I subscribe to a weekly newsletter from the Center for Contemplation and Action, an ecumenical think-tank (or prayer-tank?) in Albuquerque, founded by Richard Rohr, a Franciscan priest and well-known author and celebrity in Christian circles.
His daily messages focus on different meditation topics, many of which go zinging by six or more feet over my head. He bases his messages mostly on Christian and Roman Catholic scripture and writings, but occasionally also dips into the Buddhist dharma, or “bible”.
Last week’s newsletter, though, lit a bulb in my head, probably because the daily topics focused on the coronavirus pandemic, the universal preoccupation du jour.
Thursday’s message was, in particular, simple, yet poignant: We are not in control.
“To be in control of one’s destiny, job, or finances is nearly an unquestionable moral value in Western society,” Rohr writes. “The popular phrase ‘take control of your life’ even sounds mature and spiritual.”
And now, a microscopic virus has thrown all those common assumptions up in the air.
People who’ve spent so much energy obsessing, and bragging, about their healthy diet and lifestyle, suddenly walk the streets with their frightened faces covered with homemade masks.
At home they live in self-imposed isolation, afraid the Grim Reaper could be lurking about, maybe disguised as the housekeeper or gardener they have employed for years, or even more ridiculous, running out of toilet paper or canned beans.
What we’re all being reminded of is our vulnerability and eventual demise, which, after you blow the candles on your sixtieth- or seventieth-birthday cake, invariably creeps closer to you every day.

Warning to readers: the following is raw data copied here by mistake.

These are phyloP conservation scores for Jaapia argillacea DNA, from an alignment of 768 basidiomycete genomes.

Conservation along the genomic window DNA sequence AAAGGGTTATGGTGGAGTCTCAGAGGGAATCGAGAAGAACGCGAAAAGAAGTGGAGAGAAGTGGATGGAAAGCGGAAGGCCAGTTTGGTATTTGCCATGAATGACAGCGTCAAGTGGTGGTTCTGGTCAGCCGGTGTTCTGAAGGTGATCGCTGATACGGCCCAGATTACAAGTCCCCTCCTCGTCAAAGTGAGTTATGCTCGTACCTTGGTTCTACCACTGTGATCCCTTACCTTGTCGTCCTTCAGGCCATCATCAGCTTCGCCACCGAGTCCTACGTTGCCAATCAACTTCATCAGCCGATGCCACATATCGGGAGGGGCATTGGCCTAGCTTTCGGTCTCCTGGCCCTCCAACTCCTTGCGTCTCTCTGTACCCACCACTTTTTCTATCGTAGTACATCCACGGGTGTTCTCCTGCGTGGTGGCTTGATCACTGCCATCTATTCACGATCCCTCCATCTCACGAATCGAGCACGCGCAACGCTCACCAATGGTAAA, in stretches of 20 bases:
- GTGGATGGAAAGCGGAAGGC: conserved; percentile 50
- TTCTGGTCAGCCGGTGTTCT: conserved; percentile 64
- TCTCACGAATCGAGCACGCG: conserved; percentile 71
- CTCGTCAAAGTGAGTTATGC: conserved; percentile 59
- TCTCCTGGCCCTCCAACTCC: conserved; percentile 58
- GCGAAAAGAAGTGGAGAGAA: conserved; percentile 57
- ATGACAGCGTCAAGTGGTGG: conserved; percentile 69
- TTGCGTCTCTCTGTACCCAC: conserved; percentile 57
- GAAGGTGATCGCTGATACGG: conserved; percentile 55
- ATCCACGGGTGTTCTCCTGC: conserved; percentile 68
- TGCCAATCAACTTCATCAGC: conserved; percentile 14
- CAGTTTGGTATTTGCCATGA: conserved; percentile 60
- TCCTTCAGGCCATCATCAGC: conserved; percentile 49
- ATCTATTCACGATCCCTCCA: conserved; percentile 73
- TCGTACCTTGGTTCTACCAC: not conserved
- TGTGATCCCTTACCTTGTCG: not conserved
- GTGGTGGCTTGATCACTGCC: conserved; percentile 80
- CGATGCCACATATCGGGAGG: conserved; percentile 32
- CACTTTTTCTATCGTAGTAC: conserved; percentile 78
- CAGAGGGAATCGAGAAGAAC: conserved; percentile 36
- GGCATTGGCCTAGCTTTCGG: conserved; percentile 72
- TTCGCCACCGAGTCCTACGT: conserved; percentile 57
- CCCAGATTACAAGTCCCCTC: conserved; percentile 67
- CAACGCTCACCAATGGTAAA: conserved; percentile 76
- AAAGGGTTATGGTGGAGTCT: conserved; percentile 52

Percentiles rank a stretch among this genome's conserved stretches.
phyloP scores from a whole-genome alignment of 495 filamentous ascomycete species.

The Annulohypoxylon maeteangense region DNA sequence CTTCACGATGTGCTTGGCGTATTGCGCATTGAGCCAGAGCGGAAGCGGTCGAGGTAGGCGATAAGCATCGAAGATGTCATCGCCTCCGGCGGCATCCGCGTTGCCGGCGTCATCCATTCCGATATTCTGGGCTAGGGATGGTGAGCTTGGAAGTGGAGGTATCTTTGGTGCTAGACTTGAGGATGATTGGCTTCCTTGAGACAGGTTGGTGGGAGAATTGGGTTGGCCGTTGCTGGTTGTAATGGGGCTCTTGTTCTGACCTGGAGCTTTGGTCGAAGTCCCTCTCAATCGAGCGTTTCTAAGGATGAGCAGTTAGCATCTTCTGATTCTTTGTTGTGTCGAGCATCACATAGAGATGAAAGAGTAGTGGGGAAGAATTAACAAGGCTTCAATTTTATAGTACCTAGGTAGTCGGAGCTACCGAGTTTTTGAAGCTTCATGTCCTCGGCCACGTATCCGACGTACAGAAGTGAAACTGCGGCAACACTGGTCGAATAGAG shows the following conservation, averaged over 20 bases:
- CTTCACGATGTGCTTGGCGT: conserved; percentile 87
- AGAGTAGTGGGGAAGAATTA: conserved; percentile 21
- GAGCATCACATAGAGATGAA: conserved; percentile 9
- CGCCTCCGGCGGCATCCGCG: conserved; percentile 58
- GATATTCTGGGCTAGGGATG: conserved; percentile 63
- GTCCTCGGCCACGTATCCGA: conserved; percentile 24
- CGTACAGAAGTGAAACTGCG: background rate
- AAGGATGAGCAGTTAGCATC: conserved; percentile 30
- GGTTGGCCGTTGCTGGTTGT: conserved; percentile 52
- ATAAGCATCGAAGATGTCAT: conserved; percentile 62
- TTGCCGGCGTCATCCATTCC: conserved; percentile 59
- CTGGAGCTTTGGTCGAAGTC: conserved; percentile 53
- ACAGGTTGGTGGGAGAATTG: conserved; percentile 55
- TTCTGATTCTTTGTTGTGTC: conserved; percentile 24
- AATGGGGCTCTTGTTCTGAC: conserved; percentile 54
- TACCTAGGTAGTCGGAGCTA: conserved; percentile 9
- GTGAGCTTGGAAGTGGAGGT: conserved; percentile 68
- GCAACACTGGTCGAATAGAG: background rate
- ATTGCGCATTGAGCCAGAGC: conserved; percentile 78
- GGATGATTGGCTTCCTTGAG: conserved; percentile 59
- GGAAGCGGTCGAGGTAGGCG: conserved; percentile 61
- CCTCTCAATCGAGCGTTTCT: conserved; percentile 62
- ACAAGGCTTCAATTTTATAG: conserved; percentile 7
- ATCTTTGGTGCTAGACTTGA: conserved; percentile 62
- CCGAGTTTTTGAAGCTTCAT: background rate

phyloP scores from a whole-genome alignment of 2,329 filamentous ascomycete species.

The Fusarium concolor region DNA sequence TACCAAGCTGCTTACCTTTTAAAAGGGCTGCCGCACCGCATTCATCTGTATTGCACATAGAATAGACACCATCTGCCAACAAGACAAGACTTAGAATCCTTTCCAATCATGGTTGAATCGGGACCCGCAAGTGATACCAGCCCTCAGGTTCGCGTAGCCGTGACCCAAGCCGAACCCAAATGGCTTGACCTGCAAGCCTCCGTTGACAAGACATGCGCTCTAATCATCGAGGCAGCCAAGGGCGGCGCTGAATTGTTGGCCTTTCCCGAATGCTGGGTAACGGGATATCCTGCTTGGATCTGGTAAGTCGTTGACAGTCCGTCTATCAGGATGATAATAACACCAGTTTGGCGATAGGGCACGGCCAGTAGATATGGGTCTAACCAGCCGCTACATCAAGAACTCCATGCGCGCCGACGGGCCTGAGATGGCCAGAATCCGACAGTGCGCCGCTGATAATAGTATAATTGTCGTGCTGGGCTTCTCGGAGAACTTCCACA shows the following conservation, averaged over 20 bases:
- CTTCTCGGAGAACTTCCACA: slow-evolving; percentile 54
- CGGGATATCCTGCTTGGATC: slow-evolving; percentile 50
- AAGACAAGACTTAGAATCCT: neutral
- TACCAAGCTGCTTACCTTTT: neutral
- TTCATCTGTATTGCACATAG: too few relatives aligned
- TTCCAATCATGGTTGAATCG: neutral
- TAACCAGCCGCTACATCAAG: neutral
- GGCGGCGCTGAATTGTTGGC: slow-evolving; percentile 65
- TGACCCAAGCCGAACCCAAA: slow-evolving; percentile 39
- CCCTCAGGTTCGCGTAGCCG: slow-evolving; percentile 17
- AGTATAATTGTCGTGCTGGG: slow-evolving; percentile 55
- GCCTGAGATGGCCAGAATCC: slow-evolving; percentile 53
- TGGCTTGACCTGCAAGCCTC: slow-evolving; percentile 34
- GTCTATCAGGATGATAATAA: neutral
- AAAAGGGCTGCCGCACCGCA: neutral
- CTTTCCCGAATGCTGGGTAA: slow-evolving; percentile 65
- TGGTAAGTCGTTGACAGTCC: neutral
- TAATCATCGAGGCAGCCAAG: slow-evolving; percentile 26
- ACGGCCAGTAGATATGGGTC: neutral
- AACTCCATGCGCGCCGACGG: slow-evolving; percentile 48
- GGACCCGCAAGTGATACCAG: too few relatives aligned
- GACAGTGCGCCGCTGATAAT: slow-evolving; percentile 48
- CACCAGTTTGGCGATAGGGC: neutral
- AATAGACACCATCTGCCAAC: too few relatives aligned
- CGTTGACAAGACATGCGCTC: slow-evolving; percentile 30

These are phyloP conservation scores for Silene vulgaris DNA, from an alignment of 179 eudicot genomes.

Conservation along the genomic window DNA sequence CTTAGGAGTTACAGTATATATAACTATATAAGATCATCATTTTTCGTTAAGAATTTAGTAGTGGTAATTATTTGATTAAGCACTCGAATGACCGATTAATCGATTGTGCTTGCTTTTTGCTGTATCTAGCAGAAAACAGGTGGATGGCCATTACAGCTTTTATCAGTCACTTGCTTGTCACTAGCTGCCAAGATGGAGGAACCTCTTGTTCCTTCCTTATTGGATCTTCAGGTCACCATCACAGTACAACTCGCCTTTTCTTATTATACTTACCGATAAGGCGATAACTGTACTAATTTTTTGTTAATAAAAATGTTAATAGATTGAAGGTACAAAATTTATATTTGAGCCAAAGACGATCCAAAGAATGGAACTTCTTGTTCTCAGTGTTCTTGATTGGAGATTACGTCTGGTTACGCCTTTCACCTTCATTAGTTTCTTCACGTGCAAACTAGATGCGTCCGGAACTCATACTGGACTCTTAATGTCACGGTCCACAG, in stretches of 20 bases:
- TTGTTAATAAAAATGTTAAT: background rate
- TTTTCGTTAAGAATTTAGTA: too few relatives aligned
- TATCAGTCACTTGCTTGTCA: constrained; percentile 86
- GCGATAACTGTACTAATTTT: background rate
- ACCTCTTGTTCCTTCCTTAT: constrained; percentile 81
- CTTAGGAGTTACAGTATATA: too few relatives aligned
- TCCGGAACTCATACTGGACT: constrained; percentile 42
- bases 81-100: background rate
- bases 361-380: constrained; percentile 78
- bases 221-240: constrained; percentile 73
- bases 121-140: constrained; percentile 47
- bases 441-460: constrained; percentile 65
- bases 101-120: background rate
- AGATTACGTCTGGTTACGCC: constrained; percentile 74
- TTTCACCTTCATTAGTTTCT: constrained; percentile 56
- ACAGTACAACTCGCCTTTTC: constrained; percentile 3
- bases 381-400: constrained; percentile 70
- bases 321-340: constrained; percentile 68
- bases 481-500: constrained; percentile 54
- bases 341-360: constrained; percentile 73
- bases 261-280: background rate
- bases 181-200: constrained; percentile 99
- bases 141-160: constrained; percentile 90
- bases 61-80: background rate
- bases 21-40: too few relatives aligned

To ignore that reality is the ultimate self-delusion.
Even at the national level, President Trump’s political engineers had been crafting grand reelection plans based on a booming economy, low unemployment and everyone’s fat 401K’s.
But over a couple of weeks that rosy scenario has turned into a zombie nightmare of a cratering economy, millions of people losing their jobs, and the general population left scared and dazed, as if they’d been hit by a two-by-four.
The November election is not quite the shoo-in it appeared to be just a couple of months ago, thanks to the invisible virus.
On a more personal level, Stew and I had planned a tour of English medieval cathedrals. For several months—A.C., as in antecoronavirus—we bought books and maps, watched documentaries, even thought we could meet friends in London.
In short order, the cathedrals, and in fact most of England, shut down, and the tour and flight were cancelled. Blame COVID-19.
We’re back in Rancho Santa Clara, under “house arrest,” as some friends call the self-quarantine, Stew cooking soups in quantities sufficient to feed an army platoon; both of us checking mutual fund and bank balances more often, and nervously, than usual; and Félix and I praying for an early rainy season that will roust up the landscape from its scorched stupor.
We’ve been forced to admit that we are not in control, not at all, and along the way, that doing so is liberating.
“Learning that we are not in control situates us correctly in the universe,” Rohr writes. “If we are to feel at home in this world, we have to come to know that we are not steering this ship.”
“Letting go” is a ditty common in most all religions and philosophies. Today, in the middle of yet another epidemic, the latest in hundreds throughout human history, it has become for me, a sanity-saving antidote against useless obsessions and pretensions.
I’m finding it far more useful to break up my overarching concerns into more manageable, and ultimately more useful, bites, such as to concentrate on washing my hands really well and read books that have long laid around the house unread, and sometimes even unopened.
Maybe even pray once in a while.
That, and reaching for the remote as soon as another supposed pundit or expert shows up on TV, peddling their own soup of alarming “breaking news,” generously seasoned with what-ifs and what-if-nots.
My regimen may not quite as spiritually or philosophically profound as Rohr’s, but it’s what best suits my moment, and one I hope can take me beyond the coronavirus pandemic.